Busy as two jobs keep her, Kristen Spangenberg is also a talented singer under the professional name Kristin D.
You may know Kristen Spangenberg as the manager of Bone Appetite, 8517 Germantown Ave., who does all purchasing for the store “so I can do my part to make sure your pets get spoiled appropriately.” Or you may know her as the efficient manager who does the marketing for Bowman Properties “and takes lots of pictures of beautiful Chestnut Hill to share on Bowman's website and social media.”
But as busy as those two jobs keep her, Kristen, 33, is also a talented singer under the professional name “Kristin (not Kristen) D.” (“D” is for Dennison, her married name.) However, Kristen is probably not like any singer you have ever heard. In fact, I can guarantee that when she sings, you will not understand one word, although the beat is infectious and the voice is crystal clear.
Kristen actually sings in two Indonesian languages in a musical genre known as “Dangdut,” a combination of Indian, Arab, Chinese, Malaysian, Middle Eastern and European musical influences. (Indonesia is a melting pot of cultures, like the U.S.) Since October, 2019, Kristen has been singing in either Bahasa, the official language of about 200 million people in Indonesia, or Javanese, the official language of about 100 million people in Indonesia.
In fact, Kristen just finished shooting a music video at the Consulate General of New York's Office and Central Park. The song is an original one that she partly translated in English and Indonesian called, "Until My Last Breath." Part of the music video consists of clips from her actual wedding (to Brandon Dennison) that took place in April, and the other part is of Kristen and her new husband wearing traditional Indonesian garments typically worn in weddings in Indonesia.
Kristen has also “covered” a song called “Tatu” that currently has 1.1 million views online. It is the most viewed song on the “Dangdut in America” YouTube page. In addition, Kristen and Rissa Asnan, producer of “Dangdut in America,” released two new episodes of the series on TVRI, a TV channel in Indonesia, in honor of Didi Kempot, a famous Indonesian singer who died in April of last year at the age of 53.
You will no doubt wonder how a Chestnut Hill resident who grew up in York, Pennsylvania, and graduated from Temple University with a degree in theater and began singing in church choirs as a child wound up singing Indonesian music that is completely foreign to the rest of us?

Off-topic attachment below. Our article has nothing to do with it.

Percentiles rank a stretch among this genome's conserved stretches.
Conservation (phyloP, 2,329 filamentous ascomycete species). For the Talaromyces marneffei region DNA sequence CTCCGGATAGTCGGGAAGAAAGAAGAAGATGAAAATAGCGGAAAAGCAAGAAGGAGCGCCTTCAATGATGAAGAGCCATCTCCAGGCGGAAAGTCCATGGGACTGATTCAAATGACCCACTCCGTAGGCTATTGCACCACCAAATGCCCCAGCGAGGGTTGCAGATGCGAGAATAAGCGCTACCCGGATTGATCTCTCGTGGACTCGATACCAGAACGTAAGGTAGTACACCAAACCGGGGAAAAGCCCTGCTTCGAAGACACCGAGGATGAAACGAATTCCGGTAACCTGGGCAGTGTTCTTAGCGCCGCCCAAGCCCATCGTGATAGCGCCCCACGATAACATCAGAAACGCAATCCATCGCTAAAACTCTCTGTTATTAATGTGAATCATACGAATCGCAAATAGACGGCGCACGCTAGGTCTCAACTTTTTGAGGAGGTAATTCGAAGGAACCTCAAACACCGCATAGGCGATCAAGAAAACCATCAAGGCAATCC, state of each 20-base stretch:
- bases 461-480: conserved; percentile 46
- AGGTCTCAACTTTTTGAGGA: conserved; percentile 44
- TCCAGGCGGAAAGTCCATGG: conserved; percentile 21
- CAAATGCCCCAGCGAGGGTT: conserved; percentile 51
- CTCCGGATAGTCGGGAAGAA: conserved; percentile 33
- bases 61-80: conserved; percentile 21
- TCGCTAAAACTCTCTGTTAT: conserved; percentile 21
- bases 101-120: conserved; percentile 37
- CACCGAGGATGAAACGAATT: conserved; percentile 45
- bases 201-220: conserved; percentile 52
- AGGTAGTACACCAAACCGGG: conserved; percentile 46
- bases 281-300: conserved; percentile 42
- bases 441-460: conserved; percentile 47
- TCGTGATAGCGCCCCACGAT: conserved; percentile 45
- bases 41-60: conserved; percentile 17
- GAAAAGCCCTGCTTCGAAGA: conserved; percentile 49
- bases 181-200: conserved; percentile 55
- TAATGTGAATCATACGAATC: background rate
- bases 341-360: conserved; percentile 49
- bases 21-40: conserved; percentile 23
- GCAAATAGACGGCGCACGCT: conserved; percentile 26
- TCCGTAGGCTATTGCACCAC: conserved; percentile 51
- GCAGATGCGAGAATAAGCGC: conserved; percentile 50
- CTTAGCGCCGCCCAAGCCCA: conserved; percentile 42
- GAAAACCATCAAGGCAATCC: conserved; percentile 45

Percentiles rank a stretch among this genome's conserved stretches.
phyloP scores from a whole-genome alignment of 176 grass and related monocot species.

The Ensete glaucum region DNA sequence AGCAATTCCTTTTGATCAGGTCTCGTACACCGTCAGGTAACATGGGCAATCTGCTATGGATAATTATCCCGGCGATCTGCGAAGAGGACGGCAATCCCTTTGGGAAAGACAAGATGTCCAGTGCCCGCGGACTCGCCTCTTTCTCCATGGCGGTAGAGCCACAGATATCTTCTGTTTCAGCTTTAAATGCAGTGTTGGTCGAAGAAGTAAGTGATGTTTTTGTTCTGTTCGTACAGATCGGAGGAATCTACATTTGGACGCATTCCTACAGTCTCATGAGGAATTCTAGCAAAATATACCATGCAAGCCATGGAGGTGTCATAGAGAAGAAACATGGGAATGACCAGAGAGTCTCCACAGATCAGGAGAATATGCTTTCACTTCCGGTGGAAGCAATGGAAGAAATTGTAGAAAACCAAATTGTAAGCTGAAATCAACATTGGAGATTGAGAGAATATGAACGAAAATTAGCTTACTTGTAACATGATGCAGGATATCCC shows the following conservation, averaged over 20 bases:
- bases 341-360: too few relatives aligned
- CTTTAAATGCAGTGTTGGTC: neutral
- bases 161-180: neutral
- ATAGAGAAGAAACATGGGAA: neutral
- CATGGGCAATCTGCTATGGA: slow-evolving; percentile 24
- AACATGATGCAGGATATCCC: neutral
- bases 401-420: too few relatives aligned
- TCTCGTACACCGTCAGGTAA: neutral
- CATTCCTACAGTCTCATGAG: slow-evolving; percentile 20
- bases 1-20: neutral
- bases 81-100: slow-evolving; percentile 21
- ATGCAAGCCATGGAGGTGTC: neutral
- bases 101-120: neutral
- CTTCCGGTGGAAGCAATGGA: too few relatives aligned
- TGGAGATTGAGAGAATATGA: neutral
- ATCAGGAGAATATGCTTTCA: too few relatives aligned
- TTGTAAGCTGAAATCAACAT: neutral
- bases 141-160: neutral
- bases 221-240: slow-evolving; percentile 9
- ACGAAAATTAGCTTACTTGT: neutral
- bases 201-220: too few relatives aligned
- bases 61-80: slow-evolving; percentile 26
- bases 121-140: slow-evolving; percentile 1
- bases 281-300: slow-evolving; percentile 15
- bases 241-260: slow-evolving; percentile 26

“I met Rissa Asnan, producer of the 'Dangdut in America' video YouTube series, at a film shoot,” she explained. “I was an extra for her short film called 'Dangdut 101.' I found an ad online for an extra role in her film, and I sang a little bit of a Carrie Underwood song. Rissa liked it and asked if I'd like to start learning Indonesian music, and I said sure!”
Before singing Dangdut music, Kristen performed as Queen Catherine of Aragon at the PA Renaissance Faire in 2014-2015 and sang in many of their stage shows as well as with children's theaters such as Artspower National Tours. She has also performed in recitals, cabarets and performances throughout her life, and she has taken voice lessons with four teachers.
Kristen, by the way, is related to Courtney Love, lead singer of the alternative rock band, Hole, which was big in the 1990s. Love was also the wife of the late Kurt Cobain, lead singer of the famous grunge band, Nirvana. “Courtney is my grandmother's cousin's granddaughter,” said Kristen.
How has the pandemic affected Kristen's life? “The pandemic has made me realize how important it is to not take life for granted and to go after the things you love to do most. I definitely missed performing live because there is something so amazing about the relationship between the performer and their audience.”
What is the hardest thing Kristen ever had to do? “To go out on my own after college and pursue acting in theater. I ended up at an audition for a children's touring theater, I had a callback and then booked it while living in Philly. I had to uproot myself and move to New York City and find a place to live and figure out how to navigate the city on my own. It was challenging, but it was all worth it because of the experience I had and the people I met.”
This is an update to a previous story.
Len Lear can be reached at email@example.com